Until coal power is driven from the energy market, each additional kilowatt-hour of solar power will reduce emissions roughly equal to the total emissions from mining, transporting, and burning coal; which is around 1 kilogram.6 So, one kilowatt of solar panels will reduce emissions by around 4 kilograms of CO2 per day.
Australian passenger vehicles are driven an average of 12,600 km a year. This is only 34.5 kilometers a day. This means the average daily emissions for the following vehicles will be:
- Typical petrol powered passenger car 9,490 grams
- Lowest emission hybrid vehicle: 2,760 grams
- Grid charged electric car that gets 5km per kilowatt-hour: 5,520 grams
So, for the average daily driving distance of 34.5 kilometres, an electric car plus 700 watts of north facing solar panels will result in lower overall emissions per kilometer than the lowest emission hybrid without offsetting solar. To completely offset the EV’s emissions would take 1.4 kilowatts. These days only 4 panels are required to provide that capacity.
It Has To Be Additional Solar Capacity
To honestly claim rooftop solar is offsetting emissions from an EV — or any kind of vehicle — it has to be capacity that was installed for that purpose. Finn, my boss, has had 6 kilowatts of solar panels on his roof for years but doesn’t pretend that includes capacity to offset emissions from driving his new Tesla S, even though those 6 kilowatts produced more energy over the year than his energy efficient straw house consumed before he bought his electric speed machine.
Instead, now that he has an EV, he is planning to install around an 12 extra kilowatts of solar capacity. That should be more than enough to completely offset the emissions from 6 electric cars charged from the grid. A number that will increase as the grid gets greener.
I’m not suggesting that it makes sense to install just 1.4 kilowatts of solar panels when you get an electric car. But I will suggest that when buying a solar system you get the largest one you reasonably can to allow for future electric vehicle purchases. If you have an existing solar system and get an electric car, you can consider installing an additional system if there is space on your roof. Alternatively, you can replace a small solar power system with a larger one.
What Does This Mean If I Want To Be Green?
If you really want to be environmentally friendly I suggest you forget about cars and buy a bicycle. They are even less environmentally damaging than horses. (Trust me, I know.) You can use the money you save to install rooftop solar.7 It doesn’t matter if it’s on your roof or someone else’s. The environment doesn’t care.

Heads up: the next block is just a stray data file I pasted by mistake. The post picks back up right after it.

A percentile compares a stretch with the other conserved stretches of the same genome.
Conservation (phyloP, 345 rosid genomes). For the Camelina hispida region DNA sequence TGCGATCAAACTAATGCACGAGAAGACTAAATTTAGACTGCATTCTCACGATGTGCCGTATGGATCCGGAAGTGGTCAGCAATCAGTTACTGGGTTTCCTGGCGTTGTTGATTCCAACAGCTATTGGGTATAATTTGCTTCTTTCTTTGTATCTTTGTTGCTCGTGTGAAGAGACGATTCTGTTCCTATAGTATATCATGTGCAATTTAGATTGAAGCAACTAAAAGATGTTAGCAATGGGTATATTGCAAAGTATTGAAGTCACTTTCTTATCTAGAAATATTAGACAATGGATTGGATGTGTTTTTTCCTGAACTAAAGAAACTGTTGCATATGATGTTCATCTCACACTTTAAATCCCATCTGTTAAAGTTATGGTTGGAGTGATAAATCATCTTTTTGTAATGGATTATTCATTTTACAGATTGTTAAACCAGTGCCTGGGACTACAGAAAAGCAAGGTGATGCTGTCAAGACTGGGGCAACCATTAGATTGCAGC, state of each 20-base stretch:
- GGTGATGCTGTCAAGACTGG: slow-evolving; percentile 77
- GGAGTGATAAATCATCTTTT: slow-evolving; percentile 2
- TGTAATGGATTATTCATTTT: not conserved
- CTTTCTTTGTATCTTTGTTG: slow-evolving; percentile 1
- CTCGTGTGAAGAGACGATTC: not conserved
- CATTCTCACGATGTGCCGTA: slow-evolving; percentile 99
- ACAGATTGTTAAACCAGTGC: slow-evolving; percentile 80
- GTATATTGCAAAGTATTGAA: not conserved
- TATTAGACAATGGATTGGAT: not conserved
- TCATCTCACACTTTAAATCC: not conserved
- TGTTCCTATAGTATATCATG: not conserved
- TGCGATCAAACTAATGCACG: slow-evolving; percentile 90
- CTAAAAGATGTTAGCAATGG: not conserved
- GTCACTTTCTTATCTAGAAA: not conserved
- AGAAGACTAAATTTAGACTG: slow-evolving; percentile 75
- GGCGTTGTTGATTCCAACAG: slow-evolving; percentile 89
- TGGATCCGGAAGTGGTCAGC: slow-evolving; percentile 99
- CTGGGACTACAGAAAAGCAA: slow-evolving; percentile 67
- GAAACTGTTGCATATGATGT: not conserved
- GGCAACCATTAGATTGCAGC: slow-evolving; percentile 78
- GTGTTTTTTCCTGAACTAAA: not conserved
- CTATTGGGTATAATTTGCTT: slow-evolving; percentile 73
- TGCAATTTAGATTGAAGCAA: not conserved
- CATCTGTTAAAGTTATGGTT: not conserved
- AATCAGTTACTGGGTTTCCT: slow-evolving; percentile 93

If you’re not quite ready to give up on wheeled mobiles and are looking to buy a new car, then given an electric car at the moment is likely to set you back at least $45,000, the greenest way to go about it is either buy a small and fuel efficient internal combustion engine vehicle or a hybrid and spend the difference between that and an EV on solar power.
But if you are a typical new car buyer then, while you don’t want to harm the environment — unless you’re some kind evil dickhead — it’s not going to be the main factor influencing your purchase. Most new car buyers consider performance to be more important. And electric cars can provide more of this than any internal combustion vehicle in their price range. In this case you can buy an electric vehicle, have the high performance you desire, and spend a little extra on a larger solar system to offset its emissions. The extra solar capacity makes financial sense because it will pay for itself, sometimes in just a few years.
Electric cars are becoming more affordable so there won’t always be a such a large price differential between a low cost hybrid or conventional car and a low cost electric vehicle. Because electric cars are so simple to make and battery prices are continuing to fall, once mass production brings costs down it should be possible to buy an EV, including its battery pack, for less than a petrol or diesel car. With luck this won’t take long to happen. China and India are the most likely locations for it to happen first, but it could occur anywhere.
- Even though it’s too stupid to do something basic like just showing emission for all hybrids ↩
- Nazi Germany developed a prototype hybrid tank but gave up on it as they were more focused on global storming than global warming. ↩
- While there are many things that could be done to further improve fuel efficiency, not many are likely to be cost effective and improvements that are, such as lighter materials, can also be used in electric vehicles. ↩
- If Australians didn’t care about performance or air conditioning then most car engines would be 800cc or less. ↩
- The cost of brown coal is very low, but all coal power plants have to pay operations and maintenance costs and these are particularly high for Australia’s aging brown coal power stations. I’m surprised they keep spending money fixing them. ↩
- Once all fugitive emissions that result from mining, transport, and methane emitted by coal, this figure is likely to come to more than 1 kg, but I will use the round figure. ↩
- You can also consider other environmentally helpful measures such as insulating your home or buying a heat pump hot water system. ↩